Frontlist News | ‘Students Lives Matter’: Campaign against exams gain momentum

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Following the HRD ministry’s decision to go ahead with the final year exams in universities, students across the country have been protesting against the move.

After the University Grants Commission (UGC) had released guidelines for conducting the semester and final year exams, students across the country started the hashtag trend ‘#StudentsLivesMatter’ on Twitter to oppose the move.

On July 26, students from Nagaland also joined the online campaign against the conduct of examinations during the pandemic.

With banners and video messages, students voiced their concerns, joining the #StudentsLivesMatter campaign.

“Battling and conquering the pandemic crisis is more important than any degree received by sitting in exam halls,” read one student’s banner.

Another one read “If a student gets infected with COVID-19, will our government bear all the expenses of the students?”

Others questioned how the students who have already relocated to their hometowns will sit for the exams when the modes of transportation have been cancelled.

“It is not a wise decision to conduct exam during this pandemic as the number of positive cases are also increasing at an alarming rate,” the students tweeted.

The concerns of these students and their accommodations were also raised.

The National Students Union of India (NSUI) Nagaland Unit on Sunday started its first phase of the online campaign, seeking the Nagaland Government’s intervention in the matter with a series of tweets.

“Many Hostels, PG’s, Institutions, etc are converted into isolation centers. So, during the  examination where will the students appear for the exams?” NSUI Nagaland questioned.

Many states have decided to cancel examination in their states earlier because they had accessed the ground reality if they conduct exams in their states. NU too must think about this ground facts if they care about the students, it said.

In its July 6 circular, the UGC had stated that institutions and universities will be conducting their final year and final semester exam by the end of September in offline (pen and paper)/ online/blended (online+offline) mode.

While maintaining that it is “important to safeguard the principles of health, safety, fair and equal opportunity for students,” the UGC had also clarified that its decision not to scrap the final semester and final year exams is based on academic prudence and the need for maintaining credibility.

 ‘Students are not testing kits’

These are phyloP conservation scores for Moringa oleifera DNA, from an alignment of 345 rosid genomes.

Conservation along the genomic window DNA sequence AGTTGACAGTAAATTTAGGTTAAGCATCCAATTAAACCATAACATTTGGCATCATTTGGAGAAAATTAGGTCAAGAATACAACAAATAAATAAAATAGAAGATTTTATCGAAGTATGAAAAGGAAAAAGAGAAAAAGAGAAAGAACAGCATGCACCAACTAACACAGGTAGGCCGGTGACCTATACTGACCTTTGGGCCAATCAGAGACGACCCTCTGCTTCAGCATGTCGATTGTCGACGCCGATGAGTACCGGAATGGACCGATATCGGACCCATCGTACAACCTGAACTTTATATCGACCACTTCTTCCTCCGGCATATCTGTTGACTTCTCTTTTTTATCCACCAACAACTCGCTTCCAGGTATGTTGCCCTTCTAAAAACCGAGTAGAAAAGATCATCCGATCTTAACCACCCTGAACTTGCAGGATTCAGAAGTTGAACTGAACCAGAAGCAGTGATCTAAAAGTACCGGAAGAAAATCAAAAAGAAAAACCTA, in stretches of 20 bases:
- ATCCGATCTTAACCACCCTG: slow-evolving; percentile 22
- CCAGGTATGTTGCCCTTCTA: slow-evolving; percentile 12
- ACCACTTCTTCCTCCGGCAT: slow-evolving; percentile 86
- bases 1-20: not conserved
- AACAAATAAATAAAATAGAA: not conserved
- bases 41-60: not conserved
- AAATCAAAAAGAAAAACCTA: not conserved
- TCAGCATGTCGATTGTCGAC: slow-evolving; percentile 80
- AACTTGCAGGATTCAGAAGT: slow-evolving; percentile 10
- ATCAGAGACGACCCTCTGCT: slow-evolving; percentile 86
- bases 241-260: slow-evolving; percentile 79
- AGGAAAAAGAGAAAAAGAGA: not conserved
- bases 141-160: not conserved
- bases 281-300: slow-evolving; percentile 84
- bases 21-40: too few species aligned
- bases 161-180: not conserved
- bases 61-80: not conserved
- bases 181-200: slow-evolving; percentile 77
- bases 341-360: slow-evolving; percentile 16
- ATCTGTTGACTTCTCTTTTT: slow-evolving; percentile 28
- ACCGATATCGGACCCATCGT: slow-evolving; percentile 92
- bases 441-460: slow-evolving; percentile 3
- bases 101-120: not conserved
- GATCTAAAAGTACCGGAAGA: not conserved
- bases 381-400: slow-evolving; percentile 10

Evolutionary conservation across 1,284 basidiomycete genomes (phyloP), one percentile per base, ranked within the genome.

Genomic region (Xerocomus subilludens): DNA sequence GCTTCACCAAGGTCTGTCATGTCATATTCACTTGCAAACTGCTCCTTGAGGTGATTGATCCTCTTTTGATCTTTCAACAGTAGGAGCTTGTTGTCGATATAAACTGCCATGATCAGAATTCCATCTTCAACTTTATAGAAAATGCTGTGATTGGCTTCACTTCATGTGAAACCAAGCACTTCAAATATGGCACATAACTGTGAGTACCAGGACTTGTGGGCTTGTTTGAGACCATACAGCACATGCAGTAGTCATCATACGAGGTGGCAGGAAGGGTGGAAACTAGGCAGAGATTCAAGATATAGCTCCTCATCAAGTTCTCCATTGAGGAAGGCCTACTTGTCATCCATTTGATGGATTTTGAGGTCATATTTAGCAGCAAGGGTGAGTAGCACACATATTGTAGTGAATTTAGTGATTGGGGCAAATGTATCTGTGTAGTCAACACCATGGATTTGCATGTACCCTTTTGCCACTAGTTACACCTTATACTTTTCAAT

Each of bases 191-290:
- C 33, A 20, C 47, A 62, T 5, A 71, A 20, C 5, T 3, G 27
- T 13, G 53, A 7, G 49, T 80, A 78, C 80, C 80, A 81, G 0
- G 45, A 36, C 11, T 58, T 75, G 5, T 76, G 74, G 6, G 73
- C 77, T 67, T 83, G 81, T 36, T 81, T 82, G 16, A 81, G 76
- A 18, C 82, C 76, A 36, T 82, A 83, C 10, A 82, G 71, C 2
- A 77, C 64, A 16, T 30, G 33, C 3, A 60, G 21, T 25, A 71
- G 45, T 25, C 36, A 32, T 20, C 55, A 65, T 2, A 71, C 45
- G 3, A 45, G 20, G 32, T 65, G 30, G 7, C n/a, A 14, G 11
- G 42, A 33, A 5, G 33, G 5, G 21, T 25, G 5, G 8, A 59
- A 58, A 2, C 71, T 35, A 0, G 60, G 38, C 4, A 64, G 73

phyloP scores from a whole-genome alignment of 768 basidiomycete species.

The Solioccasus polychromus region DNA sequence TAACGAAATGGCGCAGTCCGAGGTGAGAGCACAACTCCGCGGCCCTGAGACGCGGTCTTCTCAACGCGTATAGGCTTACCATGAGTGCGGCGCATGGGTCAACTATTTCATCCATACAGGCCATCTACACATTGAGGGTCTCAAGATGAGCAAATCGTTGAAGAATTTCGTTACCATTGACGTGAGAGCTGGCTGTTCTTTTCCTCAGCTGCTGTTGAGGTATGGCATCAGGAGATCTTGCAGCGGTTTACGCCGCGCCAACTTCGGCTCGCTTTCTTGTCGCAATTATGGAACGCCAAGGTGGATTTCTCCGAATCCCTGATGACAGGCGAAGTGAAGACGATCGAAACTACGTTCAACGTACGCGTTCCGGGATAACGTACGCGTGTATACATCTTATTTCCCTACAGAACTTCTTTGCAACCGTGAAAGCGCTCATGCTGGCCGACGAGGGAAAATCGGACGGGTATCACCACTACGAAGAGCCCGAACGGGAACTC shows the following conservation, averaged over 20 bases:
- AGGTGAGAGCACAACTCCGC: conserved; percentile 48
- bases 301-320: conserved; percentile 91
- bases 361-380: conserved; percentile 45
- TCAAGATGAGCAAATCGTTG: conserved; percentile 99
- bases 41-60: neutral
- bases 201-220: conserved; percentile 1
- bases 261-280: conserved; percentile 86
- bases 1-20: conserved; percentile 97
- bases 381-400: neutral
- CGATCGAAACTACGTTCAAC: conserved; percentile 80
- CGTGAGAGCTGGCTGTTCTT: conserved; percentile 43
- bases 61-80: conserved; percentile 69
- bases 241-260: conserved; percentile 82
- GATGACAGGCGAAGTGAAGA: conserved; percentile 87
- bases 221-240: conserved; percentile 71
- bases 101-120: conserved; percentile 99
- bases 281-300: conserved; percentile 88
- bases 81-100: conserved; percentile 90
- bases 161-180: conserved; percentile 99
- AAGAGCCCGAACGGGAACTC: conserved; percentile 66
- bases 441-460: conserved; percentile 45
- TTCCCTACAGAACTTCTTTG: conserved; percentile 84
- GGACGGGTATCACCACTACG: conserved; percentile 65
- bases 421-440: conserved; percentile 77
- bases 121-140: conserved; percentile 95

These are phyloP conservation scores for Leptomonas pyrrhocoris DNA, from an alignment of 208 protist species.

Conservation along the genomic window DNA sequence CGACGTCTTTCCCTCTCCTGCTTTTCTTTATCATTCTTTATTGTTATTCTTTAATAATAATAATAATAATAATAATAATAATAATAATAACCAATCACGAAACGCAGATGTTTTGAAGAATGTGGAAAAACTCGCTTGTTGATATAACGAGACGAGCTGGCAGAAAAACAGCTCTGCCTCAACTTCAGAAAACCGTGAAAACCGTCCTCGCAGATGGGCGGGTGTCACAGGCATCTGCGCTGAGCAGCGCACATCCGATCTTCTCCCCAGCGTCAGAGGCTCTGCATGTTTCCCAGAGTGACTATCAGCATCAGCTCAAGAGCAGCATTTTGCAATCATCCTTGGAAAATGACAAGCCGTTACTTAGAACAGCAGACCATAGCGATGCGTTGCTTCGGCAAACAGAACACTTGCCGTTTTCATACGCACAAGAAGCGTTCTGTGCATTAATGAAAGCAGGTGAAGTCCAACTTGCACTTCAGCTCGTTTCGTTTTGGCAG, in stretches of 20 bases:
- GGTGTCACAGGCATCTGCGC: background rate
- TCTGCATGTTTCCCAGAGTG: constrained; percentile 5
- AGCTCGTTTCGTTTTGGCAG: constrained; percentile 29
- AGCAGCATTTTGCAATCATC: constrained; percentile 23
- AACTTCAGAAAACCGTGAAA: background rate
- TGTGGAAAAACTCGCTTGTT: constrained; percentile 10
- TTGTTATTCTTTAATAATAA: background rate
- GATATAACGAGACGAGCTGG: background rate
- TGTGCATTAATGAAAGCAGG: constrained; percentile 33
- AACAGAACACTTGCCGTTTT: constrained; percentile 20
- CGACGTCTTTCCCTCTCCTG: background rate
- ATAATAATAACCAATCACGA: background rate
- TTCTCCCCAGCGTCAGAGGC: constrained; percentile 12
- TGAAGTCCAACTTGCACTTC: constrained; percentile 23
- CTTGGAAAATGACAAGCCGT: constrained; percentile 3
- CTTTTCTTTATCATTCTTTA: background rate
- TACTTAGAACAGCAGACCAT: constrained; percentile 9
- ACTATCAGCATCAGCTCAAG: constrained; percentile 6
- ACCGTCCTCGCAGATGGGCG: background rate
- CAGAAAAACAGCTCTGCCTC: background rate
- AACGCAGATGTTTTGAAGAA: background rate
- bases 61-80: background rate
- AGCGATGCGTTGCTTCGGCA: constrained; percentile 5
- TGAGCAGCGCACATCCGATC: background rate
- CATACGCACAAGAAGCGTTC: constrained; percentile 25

“We students are not testing kits for government,” read one student’s banner.  It went on to say that the students are not in fear of exams, but rather they feared the community spread. “Can the government prioritize lives over exams?, it questioned.

“What is the guarantee that we won’t be affected by the virus in the campus?” questioned Mughatoli Kinimi on Twitter.

NSUI also questioned, “If a student gets infected on first day of examination how will he/she be able to attend or give the remaining exams?”

State Govt intervention inconsequential 
Apart from NSUI Nagaland, All Nagaland College Students Union and Government teachers have also raised concerns about conducting exams during the crisis.

The Nagaland University, meanwhile had issued a notice on July 23 that the tentative exams routine dated July 16 will be revised/scheduled after receiving the concurrence of the state government. The notification is available on the NU’s website.

While students and organizations alike have been seeking the state government’s intervention, according to the UGC, the state governments do not have the power to cancel examinations.

Earlier, the Maharashtra state government cancelled final year examinations in June, stating that it has the power to do so under the Epidemic Diseases Act and Disaster Management Act.

But according to a PTI report, the UGC argued that these acts cannot be invoked to “render the statutory provisions of another special Act such as The University Grants Commissioner Act nugatory”.

However students across the country have been unrelenting with some even approaching the apex court of the country against the decision.

31 students have filed a petition in the Supreme Court challenging the UGC circular on conducting of the final year examinations.

The students, in their petition, have sought the cancellation of examinations and that results of such students should be calculated on the basis of their internal assessment or past performance.

The Supreme Court is scheduled to hear the plea along with other pleas against the conduct of examinations on July 27.

 

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